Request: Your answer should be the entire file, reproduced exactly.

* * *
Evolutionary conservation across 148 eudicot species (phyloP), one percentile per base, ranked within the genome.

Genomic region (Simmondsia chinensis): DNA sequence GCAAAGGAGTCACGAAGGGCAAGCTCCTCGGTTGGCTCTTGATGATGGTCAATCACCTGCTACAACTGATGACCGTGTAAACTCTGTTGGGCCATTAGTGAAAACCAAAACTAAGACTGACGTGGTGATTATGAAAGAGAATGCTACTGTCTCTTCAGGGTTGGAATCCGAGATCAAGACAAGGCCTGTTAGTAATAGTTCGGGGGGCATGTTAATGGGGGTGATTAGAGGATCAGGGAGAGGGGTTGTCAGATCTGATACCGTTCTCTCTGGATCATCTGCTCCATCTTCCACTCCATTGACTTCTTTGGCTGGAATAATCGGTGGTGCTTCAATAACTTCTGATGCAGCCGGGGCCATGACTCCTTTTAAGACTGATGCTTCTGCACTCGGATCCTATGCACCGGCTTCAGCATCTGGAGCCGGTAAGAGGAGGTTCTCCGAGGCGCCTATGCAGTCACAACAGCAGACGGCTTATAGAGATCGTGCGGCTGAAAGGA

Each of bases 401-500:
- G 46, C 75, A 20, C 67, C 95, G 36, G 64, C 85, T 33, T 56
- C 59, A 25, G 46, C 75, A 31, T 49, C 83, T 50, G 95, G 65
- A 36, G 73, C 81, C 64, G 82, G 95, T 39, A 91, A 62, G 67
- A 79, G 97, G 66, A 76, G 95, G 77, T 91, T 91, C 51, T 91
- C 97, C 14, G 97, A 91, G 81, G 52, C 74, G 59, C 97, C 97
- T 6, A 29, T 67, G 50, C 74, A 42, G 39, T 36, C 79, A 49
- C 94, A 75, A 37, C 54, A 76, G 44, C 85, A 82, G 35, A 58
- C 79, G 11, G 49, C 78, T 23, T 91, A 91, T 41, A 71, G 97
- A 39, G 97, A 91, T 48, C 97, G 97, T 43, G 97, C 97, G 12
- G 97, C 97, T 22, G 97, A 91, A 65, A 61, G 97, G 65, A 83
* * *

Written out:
Evolutionary conservation across 148 eudicot species (phyloP), one percentile per base, ranked within the genome.

Genomic region (Simmondsia chinensis): DNA sequence GCAAAGGAGTCACGAAGGGCAAGCTCCTCGGTTGGCTCTTGATGATGGTCAATCACCTGCTACAACTGATGACCGTGTAAACTCTGTTGGGCCATTAGTGAAAACCAAAACTAAGACTGACGTGGTGATTATGAAAGAGAATGCTACTGTCTCTTCAGGGTTGGAATCCGAGATCAAGACAAGGCCTGTTAGTAATAGTTCGGGGGGCATGTTAATGGGGGTGATTAGAGGATCAGGGAGAGGGGTTGTCAGATCTGATACCGTTCTCTCTGGATCATCTGCTCCATCTTCCACTCCATTGACTTCTTTGGCTGGAATAATCGGTGGTGCTTCAATAACTTCTGATGCAGCCGGGGCCATGACTCCTTTTAAGACTGATGCTTCTGCACTCGGATCCTATGCACCGGCTTCAGCATCTGGAGCCGGTAAGAGGAGGTTCTCCGAGGCGCCTATGCAGTCACAACAGCAGACGGCTTATAGAGATCGTGCGGCTGAAAGGA

Each of bases 401-500:
- G 46, C 75, A 20, C 67, C 95, G 36, G 64, C 85, T 33, T 56
- C 59, A 25, G 46, C 75, A 31, T 49, C 83, T 50, G 95, G 65
- A 36, G 73, C 81, C 64, G 82, G 95, T 39, A 91, A 62, G 67
- A 79, G 97, G 66, A 76, G 95, G 77, T 91, T 91, C 51, T 91
- C 97, C 14, G 97, A 91, G 81, G 52, C 74, G 59, C 97, C 97
- T 6, A 29, T 67, G 50, C 74, A 42, G 39, T 36, C 79, A 49
- C 94, A 75, A 37, C 54, A 76, G 44, C 85, A 82, G 35, A 58
- C 79, G 11, G 49, C 78, T 23, T 91, A 91, T 41, A 71, G 97
- A 39, G 97, A 91, T 48, C 97, G 97, T 43, G 97, C 97, G 12
- G 97, C 97, T 22, G 97, A 91, A 65, A 61, G 97, G 65, A 83